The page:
Flushed Away movie poster
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Flushed Away movie poster

Flushed Away Movie Review

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From the production company best known for stop-motion animated projects such as Wallace and Gromit and Chicken Run comes Flushed Away, their first venture into full CGI. Flushed Away stars Hugh Jackman as Roddy, a spoiled, high-class pet rat who finds himself stuck in the sewer and in an underground community he never knew existed. Kate Winslet, Ian McKellen, Jean Reno, Bill Nighy and Andy Serkis also lend their voices.

Flushed Away has pretty similar humor to the company's other projects, though the jokes here are are a little more mainstream and a little more dumbed down for us over in America. In addition, while the movie employs computer graphics over stop-motion animation (mainly due to the amount of water seen throughout the film), the characters still have a similar goofy look about them - buggy eyes, idiotic stares and toothy grins. The result is a surprisingly entertaining family film that keeps moving at a fast pace and features lots of fun characters.

The best part about Flushed Away is not necessarily its lead characters but all of the periphery characters and creatures that are found in the rather imaginative world that directors David Bowers and Sam Bell have created. While Roddy and Rita (Jackman and Winslet respectively) are quite good, it is the goofier villains and innocent slugs that really make the film work. There's an evil toad (The Toad) looking to annihilate the rats once and for all (he also has hundreds of piranha-like offspring waiting to take over), an insidious French frog sleuth/hit man - Le Frog - and hundreds of cute, frightened slugs that appear all over the place. The slugs, who scream at high pitches or who break into song every once in a while, are the true highlights.

While thoroughly entertaining and quite funny, the movie does lack a bit of its edge compared to some of the company's other products. There is something about claymation that adds another element of interest to the visuals, and in turn the imperfections make the characters look all the goofier - in a good way. While Flushed Away employs a technology that attempts to duplicate some of that, Flushed Away is a little too smooth for its own good, though if the movie weren't from the same people who did Chicken Run, for instance, I wouldn't even be bringing this argument up. From a humor standpoint, other movies have been smarter, though Flushed Away certainly stands above most of its competitors, including Cars. Flushed Away doesn't compare to Chicken Run, which is definitely one of the funniest animated movies I have ever seen, but, though I realize I may get panned for saying so, I found Flushed Away to be more entertaining than Wallace and Gromit: Cure of the Were Rabbit.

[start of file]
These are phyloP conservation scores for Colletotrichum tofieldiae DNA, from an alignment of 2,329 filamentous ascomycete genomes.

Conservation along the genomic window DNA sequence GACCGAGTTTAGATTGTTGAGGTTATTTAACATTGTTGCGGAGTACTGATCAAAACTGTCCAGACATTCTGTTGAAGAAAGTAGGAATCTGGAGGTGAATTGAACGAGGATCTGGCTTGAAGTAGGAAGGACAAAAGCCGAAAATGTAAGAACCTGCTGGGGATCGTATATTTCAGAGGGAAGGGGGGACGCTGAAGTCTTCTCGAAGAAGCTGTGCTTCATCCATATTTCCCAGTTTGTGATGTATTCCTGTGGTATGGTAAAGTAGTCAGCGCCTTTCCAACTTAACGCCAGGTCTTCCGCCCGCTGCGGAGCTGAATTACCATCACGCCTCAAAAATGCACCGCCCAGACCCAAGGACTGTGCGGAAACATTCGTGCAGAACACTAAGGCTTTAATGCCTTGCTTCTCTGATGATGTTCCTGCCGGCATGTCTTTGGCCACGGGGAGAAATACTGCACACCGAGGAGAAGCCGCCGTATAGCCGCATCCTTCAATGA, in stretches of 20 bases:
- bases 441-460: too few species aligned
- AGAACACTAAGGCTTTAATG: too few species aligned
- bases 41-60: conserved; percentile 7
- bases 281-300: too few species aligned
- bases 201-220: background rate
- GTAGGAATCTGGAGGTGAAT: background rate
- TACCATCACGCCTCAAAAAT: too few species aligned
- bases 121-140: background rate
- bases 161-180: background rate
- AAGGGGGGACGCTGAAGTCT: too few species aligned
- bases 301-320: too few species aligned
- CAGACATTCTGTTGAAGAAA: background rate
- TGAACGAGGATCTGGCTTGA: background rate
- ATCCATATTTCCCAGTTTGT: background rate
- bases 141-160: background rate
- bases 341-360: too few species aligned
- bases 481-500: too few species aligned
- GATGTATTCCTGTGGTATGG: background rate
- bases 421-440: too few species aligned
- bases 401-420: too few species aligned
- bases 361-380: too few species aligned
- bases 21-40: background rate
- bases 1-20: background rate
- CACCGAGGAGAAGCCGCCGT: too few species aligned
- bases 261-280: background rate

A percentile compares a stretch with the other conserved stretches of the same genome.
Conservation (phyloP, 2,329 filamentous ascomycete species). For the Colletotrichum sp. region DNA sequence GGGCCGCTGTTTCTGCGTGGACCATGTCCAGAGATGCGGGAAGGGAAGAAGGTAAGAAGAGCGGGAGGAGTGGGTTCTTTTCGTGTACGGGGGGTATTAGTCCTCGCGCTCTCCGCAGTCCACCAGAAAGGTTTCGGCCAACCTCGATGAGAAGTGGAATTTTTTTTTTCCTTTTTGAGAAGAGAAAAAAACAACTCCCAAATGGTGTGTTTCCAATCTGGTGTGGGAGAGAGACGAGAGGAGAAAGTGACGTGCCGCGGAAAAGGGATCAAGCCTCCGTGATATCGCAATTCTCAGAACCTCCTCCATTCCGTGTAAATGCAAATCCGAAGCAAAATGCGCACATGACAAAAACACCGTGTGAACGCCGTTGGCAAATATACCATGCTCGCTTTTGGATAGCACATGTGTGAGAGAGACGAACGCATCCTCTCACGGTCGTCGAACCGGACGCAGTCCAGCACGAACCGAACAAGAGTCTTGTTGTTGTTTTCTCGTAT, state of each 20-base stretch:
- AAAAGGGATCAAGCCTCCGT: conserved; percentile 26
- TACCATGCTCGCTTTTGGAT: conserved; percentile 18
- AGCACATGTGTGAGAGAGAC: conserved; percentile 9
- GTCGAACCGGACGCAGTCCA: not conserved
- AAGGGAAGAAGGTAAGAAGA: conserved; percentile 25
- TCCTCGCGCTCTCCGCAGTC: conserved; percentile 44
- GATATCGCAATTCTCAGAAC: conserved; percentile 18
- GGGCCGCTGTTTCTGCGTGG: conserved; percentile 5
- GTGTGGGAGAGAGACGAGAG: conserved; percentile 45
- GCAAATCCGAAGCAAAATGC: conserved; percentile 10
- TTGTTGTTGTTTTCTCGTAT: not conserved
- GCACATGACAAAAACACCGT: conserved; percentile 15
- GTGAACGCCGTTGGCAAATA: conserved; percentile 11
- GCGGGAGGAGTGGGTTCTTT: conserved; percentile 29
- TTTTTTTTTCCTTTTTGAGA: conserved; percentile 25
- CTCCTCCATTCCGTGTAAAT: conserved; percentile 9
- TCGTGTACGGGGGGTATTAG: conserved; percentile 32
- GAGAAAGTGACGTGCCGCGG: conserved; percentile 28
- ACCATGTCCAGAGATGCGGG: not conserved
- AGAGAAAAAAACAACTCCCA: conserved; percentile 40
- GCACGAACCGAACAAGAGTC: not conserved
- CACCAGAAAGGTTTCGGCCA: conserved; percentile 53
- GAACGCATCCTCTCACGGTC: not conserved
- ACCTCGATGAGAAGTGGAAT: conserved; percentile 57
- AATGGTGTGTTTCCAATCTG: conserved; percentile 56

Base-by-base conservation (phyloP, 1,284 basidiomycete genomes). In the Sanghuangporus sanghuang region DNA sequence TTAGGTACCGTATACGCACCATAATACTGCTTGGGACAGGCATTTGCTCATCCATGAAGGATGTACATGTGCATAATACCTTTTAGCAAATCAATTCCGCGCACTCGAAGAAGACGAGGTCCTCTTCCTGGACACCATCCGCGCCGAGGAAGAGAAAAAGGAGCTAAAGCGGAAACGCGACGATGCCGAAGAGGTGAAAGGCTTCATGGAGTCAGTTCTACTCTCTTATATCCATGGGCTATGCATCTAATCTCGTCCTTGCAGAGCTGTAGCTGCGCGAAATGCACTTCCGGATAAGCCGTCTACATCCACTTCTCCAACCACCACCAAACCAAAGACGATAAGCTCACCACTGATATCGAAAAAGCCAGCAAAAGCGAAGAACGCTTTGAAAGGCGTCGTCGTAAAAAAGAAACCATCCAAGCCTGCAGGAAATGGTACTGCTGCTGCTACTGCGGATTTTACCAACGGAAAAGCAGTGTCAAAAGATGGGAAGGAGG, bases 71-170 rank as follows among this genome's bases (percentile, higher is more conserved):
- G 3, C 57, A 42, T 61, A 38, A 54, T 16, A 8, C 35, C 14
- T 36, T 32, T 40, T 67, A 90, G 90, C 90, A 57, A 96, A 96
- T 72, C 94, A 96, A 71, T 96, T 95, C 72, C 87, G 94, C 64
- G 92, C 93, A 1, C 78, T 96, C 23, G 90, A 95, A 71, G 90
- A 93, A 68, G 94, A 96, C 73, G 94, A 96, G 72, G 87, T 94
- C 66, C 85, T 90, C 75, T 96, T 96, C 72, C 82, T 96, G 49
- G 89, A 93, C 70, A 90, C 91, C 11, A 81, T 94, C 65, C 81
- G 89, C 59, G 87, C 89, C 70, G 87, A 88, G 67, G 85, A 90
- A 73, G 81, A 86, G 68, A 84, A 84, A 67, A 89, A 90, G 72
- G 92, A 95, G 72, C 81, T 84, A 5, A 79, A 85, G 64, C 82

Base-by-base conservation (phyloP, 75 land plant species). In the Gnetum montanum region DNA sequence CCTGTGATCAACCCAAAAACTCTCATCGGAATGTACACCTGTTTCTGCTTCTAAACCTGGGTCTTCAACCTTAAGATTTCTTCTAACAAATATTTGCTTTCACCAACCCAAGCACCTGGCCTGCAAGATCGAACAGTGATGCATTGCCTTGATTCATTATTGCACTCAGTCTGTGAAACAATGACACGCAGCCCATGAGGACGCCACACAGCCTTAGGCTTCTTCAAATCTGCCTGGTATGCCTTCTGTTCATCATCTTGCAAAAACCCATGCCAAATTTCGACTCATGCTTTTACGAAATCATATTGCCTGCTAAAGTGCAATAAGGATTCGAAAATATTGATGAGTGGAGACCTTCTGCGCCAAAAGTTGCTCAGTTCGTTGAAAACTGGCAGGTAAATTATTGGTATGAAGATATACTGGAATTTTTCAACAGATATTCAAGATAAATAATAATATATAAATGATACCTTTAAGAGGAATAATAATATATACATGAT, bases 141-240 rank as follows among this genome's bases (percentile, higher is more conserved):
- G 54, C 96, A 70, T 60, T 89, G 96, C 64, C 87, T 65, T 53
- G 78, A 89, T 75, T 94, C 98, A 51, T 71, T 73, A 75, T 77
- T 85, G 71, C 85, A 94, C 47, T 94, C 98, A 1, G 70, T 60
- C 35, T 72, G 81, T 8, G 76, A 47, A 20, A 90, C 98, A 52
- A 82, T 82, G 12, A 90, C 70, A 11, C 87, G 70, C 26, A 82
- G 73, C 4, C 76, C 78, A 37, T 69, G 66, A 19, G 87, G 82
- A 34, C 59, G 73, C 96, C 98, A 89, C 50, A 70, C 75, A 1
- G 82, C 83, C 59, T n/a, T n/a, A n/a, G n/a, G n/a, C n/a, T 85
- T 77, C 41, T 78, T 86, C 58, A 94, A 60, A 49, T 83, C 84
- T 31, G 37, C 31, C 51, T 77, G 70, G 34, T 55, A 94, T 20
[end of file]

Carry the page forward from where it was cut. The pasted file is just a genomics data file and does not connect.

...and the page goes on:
Flushed Away isn't perfect by any means, as the decision to go with computer effects over stop-motion animation hurts the movie a little bit, but it is one of the better animated movies of 2006, and should have received more recognition than it did.

Review by Erik Samdahl unless otherwise indicated.

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